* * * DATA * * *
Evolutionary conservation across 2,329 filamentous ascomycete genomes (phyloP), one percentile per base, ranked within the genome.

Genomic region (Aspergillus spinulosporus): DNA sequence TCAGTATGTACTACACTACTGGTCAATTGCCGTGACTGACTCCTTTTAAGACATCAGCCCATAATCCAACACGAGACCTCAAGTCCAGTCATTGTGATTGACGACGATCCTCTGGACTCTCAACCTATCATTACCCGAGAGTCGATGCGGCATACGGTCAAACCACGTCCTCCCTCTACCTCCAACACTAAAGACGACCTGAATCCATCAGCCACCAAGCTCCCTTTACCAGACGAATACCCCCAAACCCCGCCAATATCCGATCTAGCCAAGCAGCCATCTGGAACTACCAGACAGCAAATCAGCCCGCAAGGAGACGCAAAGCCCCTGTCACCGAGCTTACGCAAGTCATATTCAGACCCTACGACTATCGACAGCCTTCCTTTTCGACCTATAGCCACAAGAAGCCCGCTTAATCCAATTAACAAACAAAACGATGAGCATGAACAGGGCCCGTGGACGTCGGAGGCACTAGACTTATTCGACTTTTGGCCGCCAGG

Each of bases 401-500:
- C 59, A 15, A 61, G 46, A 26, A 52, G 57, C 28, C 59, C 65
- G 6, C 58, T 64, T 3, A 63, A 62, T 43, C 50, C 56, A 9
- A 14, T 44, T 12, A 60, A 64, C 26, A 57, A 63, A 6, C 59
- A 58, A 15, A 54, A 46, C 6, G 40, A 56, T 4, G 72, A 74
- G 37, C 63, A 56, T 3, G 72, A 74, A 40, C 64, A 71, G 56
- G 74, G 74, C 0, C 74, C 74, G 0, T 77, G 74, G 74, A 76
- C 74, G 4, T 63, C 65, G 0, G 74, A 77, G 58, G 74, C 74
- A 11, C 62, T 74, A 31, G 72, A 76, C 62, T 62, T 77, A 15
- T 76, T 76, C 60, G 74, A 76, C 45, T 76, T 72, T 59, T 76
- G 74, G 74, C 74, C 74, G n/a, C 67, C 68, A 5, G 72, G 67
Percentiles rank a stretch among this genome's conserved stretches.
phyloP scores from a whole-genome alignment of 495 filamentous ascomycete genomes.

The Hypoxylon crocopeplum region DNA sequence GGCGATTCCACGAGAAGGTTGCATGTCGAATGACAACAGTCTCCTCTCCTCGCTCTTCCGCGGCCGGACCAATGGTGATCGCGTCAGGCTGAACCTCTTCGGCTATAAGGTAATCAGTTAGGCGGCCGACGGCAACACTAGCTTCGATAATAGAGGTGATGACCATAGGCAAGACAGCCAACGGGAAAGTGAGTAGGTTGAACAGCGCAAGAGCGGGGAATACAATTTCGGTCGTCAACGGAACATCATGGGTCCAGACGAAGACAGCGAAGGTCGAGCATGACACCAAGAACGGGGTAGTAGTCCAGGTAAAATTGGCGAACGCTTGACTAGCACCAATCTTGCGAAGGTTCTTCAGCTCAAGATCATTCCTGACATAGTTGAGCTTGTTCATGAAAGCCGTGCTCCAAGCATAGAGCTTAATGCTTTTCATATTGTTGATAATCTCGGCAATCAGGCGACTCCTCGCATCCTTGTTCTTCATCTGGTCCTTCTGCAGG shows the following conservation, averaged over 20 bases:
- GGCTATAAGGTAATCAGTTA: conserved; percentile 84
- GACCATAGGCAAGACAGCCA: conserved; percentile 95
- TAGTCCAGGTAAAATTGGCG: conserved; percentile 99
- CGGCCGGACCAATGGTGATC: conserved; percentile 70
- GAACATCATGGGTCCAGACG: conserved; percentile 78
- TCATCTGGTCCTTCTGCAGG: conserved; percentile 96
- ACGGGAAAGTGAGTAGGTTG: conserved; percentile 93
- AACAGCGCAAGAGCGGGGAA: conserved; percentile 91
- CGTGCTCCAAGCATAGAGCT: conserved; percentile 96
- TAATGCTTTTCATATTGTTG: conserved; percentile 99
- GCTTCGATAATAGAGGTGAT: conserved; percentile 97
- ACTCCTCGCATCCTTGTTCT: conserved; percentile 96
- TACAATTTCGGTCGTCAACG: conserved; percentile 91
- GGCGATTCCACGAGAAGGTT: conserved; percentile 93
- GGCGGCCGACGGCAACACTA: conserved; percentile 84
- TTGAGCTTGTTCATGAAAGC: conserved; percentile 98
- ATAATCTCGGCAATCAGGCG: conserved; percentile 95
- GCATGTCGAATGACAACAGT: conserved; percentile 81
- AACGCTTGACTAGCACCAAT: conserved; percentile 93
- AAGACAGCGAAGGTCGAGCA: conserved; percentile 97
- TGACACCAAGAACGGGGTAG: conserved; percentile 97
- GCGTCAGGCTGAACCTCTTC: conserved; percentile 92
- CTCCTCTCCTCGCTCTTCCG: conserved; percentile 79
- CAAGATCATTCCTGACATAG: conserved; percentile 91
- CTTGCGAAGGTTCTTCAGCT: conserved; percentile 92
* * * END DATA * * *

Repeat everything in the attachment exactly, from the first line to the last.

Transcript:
Evolutionary conservation across 2,329 filamentous ascomycete genomes (phyloP), one percentile per base, ranked within the genome.

Genomic region (Aspergillus spinulosporus): DNA sequence TCAGTATGTACTACACTACTGGTCAATTGCCGTGACTGACTCCTTTTAAGACATCAGCCCATAATCCAACACGAGACCTCAAGTCCAGTCATTGTGATTGACGACGATCCTCTGGACTCTCAACCTATCATTACCCGAGAGTCGATGCGGCATACGGTCAAACCACGTCCTCCCTCTACCTCCAACACTAAAGACGACCTGAATCCATCAGCCACCAAGCTCCCTTTACCAGACGAATACCCCCAAACCCCGCCAATATCCGATCTAGCCAAGCAGCCATCTGGAACTACCAGACAGCAAATCAGCCCGCAAGGAGACGCAAAGCCCCTGTCACCGAGCTTACGCAAGTCATATTCAGACCCTACGACTATCGACAGCCTTCCTTTTCGACCTATAGCCACAAGAAGCCCGCTTAATCCAATTAACAAACAAAACGATGAGCATGAACAGGGCCCGTGGACGTCGGAGGCACTAGACTTATTCGACTTTTGGCCGCCAGG

Each of bases 401-500:
- C 59, A 15, A 61, G 46, A 26, A 52, G 57, C 28, C 59, C 65
- G 6, C 58, T 64, T 3, A 63, A 62, T 43, C 50, C 56, A 9
- A 14, T 44, T 12, A 60, A 64, C 26, A 57, A 63, A 6, C 59
- A 58, A 15, A 54, A 46, C 6, G 40, A 56, T 4, G 72, A 74
- G 37, C 63, A 56, T 3, G 72, A 74, A 40, C 64, A 71, G 56
- G 74, G 74, C 0, C 74, C 74, G 0, T 77, G 74, G 74, A 76
- C 74, G 4, T 63, C 65, G 0, G 74, A 77, G 58, G 74, C 74
- A 11, C 62, T 74, A 31, G 72, A 76, C 62, T 62, T 77, A 15
- T 76, T 76, C 60, G 74, A 76, C 45, T 76, T 72, T 59, T 76
- G 74, G 74, C 74, C 74, G n/a, C 67, C 68, A 5, G 72, G 67
Percentiles rank a stretch among this genome's conserved stretches.
phyloP scores from a whole-genome alignment of 495 filamentous ascomycete genomes.

The Hypoxylon crocopeplum region DNA sequence GGCGATTCCACGAGAAGGTTGCATGTCGAATGACAACAGTCTCCTCTCCTCGCTCTTCCGCGGCCGGACCAATGGTGATCGCGTCAGGCTGAACCTCTTCGGCTATAAGGTAATCAGTTAGGCGGCCGACGGCAACACTAGCTTCGATAATAGAGGTGATGACCATAGGCAAGACAGCCAACGGGAAAGTGAGTAGGTTGAACAGCGCAAGAGCGGGGAATACAATTTCGGTCGTCAACGGAACATCATGGGTCCAGACGAAGACAGCGAAGGTCGAGCATGACACCAAGAACGGGGTAGTAGTCCAGGTAAAATTGGCGAACGCTTGACTAGCACCAATCTTGCGAAGGTTCTTCAGCTCAAGATCATTCCTGACATAGTTGAGCTTGTTCATGAAAGCCGTGCTCCAAGCATAGAGCTTAATGCTTTTCATATTGTTGATAATCTCGGCAATCAGGCGACTCCTCGCATCCTTGTTCTTCATCTGGTCCTTCTGCAGG shows the following conservation, averaged over 20 bases:
- GGCTATAAGGTAATCAGTTA: conserved; percentile 84
- GACCATAGGCAAGACAGCCA: conserved; percentile 95
- TAGTCCAGGTAAAATTGGCG: conserved; percentile 99
- CGGCCGGACCAATGGTGATC: conserved; percentile 70
- GAACATCATGGGTCCAGACG: conserved; percentile 78
- TCATCTGGTCCTTCTGCAGG: conserved; percentile 96
- ACGGGAAAGTGAGTAGGTTG: conserved; percentile 93
- AACAGCGCAAGAGCGGGGAA: conserved; percentile 91
- CGTGCTCCAAGCATAGAGCT: conserved; percentile 96
- TAATGCTTTTCATATTGTTG: conserved; percentile 99
- GCTTCGATAATAGAGGTGAT: conserved; percentile 97
- ACTCCTCGCATCCTTGTTCT: conserved; percentile 96
- TACAATTTCGGTCGTCAACG: conserved; percentile 91
- GGCGATTCCACGAGAAGGTT: conserved; percentile 93
- GGCGGCCGACGGCAACACTA: conserved; percentile 84
- TTGAGCTTGTTCATGAAAGC: conserved; percentile 98
- ATAATCTCGGCAATCAGGCG: conserved; percentile 95
- GCATGTCGAATGACAACAGT: conserved; percentile 81
- AACGCTTGACTAGCACCAAT: conserved; percentile 93
- AAGACAGCGAAGGTCGAGCA: conserved; percentile 97
- TGACACCAAGAACGGGGTAG: conserved; percentile 97
- GCGTCAGGCTGAACCTCTTC: conserved; percentile 92
- CTCCTCTCCTCGCTCTTCCG: conserved; percentile 79
- CAAGATCATTCCTGACATAG: conserved; percentile 91
- CTTGCGAAGGTTCTTCAGCT: conserved; percentile 92